The American Association of Exporters and Importers (AAEI) held it's 2008 Winter Regional Conference and Expo in Newport Beach, California on January 20-22, 2008. The conference was entitled, "Reaching Optimum Balance - A Return to Trade Facilitation" and focused largely on security issues.
Global Trade Expertise attended the conference and will give recap some of the most interesting issues that were brought up (in our opinion).
Trouble for Transfer Pricing?
Monika Brenner, Chief, Valuation and Special Programs Branch, Customs and Border Protection, gave a presentation entitled, "Determining Transaction Value in Related Party Transactions" as part of a panel presentation called, "Walking the Transfer Pricing Tight Rope." In her presentation, Ms. Brenner set out the differences between Customs and tax laws in determining an arm's length price and stated that an "APA or Transfer Pricing Study by itselfis not sufficient to show that a related party transaction value is acceptable for Customs purposes." This information should not be news to importers.
However, Ms. Brenner went on to discuss the effect of post-importation adjustments on the application of transaction value for transfer prices. Ms. Brenner stated that compensating adjustments to transfer prices that occur post-importation may have the effect of making the transfer price unacceptable as transaction value. She stated that for a price to be acceptable as transaction value, the price would need to be either: (1) fixed prior to importation or (2) set by an "objective formula."
Although the requirement of an "objective formula" is not found in the Customs regulations or the valuation statute, CBP has implemented the requirement in their rulings. Ms. Brenner set forth the definition of an "objective formula" in her presentation as follows:
Under CBP's current policies as reflected in rulings, it is necessary for the formula to be fixed so that the final sales price can be determined at a later time on the basis of some event or occurrence over which neither the seller nor the buyer has any control.
Ms. Brenner stated that a Federal Register notice modifying some existing rulings will likely be issued in February that will set forth further guidance or "tests" to determine whether an "objective formula" exists. She stated that the tests will likely include factors such as: whether the formula is in writing and signed by both parties, whether the post-importation (or compensating) adjustments are clearly set forth in writing and the written formula was actually used.
Ms. Brenner stated in her presentation that the Reconciliation program "is simply a process for reporting certain information to CBP after importation. It does not cure impediments that relate tot he application of transaction value." Privately, we have heard that CBP auditors believe importers have been abusing the Reconciliation program by making large compensating adjustments to transfer prices. Finally, Ms. Brenner's presentation states, "Stay tuned for further information about possible changes to the treatment of certain post-importation adjustments."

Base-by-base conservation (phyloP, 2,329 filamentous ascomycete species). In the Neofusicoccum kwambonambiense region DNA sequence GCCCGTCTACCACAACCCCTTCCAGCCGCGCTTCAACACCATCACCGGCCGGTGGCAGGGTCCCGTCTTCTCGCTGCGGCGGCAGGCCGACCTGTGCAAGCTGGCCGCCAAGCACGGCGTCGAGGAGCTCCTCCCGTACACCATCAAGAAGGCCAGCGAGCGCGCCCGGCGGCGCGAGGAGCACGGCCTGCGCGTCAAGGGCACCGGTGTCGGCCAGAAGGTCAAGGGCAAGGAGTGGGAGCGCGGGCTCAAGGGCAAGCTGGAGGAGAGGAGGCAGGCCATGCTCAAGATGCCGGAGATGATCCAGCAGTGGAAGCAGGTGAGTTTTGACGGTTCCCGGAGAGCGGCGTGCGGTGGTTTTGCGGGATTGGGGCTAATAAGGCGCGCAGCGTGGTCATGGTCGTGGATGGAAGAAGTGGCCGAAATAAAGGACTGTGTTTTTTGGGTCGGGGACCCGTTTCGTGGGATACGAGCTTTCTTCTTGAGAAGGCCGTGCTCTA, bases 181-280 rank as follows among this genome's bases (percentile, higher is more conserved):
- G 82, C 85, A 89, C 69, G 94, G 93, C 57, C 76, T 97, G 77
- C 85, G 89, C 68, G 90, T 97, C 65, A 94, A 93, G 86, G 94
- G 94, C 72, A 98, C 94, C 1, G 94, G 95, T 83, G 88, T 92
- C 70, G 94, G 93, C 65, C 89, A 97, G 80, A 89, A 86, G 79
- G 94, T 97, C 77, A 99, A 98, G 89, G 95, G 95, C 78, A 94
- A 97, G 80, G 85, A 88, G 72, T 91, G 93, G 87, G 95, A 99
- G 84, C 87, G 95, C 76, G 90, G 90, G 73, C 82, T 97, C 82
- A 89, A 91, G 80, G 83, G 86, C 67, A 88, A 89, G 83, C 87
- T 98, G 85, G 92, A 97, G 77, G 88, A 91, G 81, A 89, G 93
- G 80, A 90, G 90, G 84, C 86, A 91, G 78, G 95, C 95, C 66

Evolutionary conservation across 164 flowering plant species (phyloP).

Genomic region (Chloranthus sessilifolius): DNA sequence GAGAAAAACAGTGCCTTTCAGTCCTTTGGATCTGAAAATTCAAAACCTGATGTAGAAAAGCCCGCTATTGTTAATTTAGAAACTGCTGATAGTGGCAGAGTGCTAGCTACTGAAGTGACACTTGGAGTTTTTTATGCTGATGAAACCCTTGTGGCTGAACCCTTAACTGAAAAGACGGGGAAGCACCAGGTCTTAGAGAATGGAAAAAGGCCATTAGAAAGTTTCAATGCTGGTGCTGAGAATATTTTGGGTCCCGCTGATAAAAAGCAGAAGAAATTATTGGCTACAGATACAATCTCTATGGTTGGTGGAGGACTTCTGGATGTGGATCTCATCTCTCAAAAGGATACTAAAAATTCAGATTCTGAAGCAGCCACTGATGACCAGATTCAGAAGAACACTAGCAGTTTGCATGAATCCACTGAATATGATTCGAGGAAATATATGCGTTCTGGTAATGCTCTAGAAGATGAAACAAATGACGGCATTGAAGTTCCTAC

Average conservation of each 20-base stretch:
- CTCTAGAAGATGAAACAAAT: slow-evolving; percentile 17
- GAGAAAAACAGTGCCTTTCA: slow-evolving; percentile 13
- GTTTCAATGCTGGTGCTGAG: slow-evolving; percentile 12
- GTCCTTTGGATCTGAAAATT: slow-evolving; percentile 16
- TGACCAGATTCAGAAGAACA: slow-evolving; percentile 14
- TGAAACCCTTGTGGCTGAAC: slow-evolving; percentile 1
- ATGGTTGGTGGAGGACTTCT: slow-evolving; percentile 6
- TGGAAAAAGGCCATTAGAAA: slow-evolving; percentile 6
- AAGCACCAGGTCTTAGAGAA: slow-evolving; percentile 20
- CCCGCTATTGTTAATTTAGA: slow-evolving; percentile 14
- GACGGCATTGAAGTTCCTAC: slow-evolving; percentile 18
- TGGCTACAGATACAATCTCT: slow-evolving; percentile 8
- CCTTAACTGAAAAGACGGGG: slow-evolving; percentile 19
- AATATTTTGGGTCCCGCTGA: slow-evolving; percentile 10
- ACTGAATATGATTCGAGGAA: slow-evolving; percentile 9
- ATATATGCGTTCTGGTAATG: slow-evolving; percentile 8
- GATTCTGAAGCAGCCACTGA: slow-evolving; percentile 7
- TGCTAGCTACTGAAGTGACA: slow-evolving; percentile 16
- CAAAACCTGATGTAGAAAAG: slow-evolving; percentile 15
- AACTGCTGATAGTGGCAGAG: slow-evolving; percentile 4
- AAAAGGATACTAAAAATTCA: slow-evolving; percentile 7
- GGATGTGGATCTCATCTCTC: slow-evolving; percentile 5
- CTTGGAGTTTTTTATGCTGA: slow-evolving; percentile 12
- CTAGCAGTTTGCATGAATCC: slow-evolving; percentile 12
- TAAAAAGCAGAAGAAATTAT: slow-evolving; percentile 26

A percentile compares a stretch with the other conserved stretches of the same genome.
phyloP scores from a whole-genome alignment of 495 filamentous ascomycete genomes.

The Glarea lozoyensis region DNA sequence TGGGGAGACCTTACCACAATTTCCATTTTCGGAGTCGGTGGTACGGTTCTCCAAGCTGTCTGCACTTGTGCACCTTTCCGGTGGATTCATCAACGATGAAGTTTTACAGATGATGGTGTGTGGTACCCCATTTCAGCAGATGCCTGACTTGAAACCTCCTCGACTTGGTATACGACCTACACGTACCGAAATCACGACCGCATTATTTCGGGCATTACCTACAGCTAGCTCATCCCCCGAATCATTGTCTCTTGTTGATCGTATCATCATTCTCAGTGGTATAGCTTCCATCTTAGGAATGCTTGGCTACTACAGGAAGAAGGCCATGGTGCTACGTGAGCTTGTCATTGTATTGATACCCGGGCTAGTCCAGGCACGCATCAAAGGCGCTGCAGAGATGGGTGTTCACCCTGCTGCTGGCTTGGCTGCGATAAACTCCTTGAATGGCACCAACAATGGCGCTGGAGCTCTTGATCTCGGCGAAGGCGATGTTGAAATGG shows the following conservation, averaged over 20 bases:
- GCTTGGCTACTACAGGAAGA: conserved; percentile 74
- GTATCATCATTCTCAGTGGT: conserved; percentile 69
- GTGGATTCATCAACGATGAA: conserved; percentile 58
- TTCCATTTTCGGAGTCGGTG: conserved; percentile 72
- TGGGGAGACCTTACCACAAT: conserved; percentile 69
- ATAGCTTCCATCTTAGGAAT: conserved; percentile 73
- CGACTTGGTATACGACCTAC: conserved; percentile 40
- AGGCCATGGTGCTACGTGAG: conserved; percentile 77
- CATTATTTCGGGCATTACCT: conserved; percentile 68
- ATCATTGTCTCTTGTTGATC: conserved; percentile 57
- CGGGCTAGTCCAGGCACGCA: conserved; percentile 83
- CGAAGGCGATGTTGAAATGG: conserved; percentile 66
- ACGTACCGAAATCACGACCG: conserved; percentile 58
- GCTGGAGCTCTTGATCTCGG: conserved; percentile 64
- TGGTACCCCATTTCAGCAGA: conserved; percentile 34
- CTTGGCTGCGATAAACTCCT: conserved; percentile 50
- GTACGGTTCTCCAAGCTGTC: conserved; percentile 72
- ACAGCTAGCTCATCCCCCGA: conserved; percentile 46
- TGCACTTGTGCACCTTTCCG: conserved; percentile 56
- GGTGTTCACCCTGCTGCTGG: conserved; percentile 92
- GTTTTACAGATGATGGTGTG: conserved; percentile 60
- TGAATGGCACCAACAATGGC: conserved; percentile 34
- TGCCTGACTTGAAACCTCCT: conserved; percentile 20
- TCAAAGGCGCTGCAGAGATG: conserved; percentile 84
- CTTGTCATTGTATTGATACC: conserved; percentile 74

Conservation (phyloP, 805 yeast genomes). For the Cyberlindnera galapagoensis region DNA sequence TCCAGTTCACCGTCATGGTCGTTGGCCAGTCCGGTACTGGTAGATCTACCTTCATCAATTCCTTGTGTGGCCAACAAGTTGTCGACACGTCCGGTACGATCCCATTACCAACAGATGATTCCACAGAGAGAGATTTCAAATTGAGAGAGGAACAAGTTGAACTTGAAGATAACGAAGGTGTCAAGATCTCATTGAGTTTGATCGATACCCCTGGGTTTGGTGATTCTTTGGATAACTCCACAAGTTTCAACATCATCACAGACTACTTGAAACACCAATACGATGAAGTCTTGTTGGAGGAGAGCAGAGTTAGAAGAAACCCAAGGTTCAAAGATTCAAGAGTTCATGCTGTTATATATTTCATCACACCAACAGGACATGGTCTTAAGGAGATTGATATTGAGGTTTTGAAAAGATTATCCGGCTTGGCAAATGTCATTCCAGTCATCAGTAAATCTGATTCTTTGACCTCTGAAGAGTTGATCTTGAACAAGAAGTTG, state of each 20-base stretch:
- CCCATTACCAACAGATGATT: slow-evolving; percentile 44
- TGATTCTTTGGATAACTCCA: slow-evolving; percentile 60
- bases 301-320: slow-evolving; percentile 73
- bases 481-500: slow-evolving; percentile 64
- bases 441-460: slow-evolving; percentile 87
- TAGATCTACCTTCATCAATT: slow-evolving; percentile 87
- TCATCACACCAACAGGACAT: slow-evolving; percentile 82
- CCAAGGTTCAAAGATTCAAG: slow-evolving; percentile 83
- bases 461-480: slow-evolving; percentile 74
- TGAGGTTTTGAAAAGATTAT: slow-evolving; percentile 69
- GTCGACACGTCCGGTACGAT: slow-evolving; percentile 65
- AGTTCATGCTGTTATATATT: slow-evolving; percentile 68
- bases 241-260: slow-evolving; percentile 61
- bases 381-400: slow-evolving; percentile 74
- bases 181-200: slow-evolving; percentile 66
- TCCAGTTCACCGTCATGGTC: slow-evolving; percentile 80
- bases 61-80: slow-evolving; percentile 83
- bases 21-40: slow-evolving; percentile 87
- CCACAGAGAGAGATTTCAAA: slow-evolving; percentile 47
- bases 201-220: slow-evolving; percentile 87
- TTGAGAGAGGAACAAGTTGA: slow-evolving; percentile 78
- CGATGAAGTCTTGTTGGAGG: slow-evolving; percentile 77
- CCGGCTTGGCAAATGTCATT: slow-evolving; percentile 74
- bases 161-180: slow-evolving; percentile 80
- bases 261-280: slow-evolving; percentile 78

As part of a new push for outreach to the international trade community, Jessica Brinkmann, Compliance Officer/International Trade Outreach, Treasury Department, stated that she asked to present at the AAEI Conference this year. In her presentation, she outlined who is OFAC, the legal authority for U.S. sanctions, described the sanction programs generally, OFAC licnensing, penalties and consequences, and discussed effective compliance strategies.
Finally, and of most interest to the audience was Ms. Brinkman's discussion about OFAC compliance audits. She stated that OFAC has recently started conducting compliance audits of companies, giving selected companies prior warning of the audit of as little as 1 hour or as much as a couple of weeks. In response to questions, Ms. Brinkman stated that she selects companies for compliance audits based on internet searches of companies that do business in sensitive areas of the world such as the Middle East or Latin America. She stated that companies are not necessarily selected based on prior problems or identified OFAC issues. Instead, she stated that she will often select a company that is in the general area where she is visiting for speaking engagements, etc.
To prepare for such a surprise visit by OFAC, companies should have written OFAC procedures and policies in place that have been actually implemented.
The Proposed "10+2" Rule
Much discussion was had regarding the proposed "10+2" rule. Richard DiNucci, CBP's point of contact for the "10+2" rule, gave a presentation on the new rule and stated that CBP is awaiting comments from the trade. Mr. DiNucci stated that CBP has received about 6 comments so far and look forward to received more. The deadline for comments is March 3, 2008.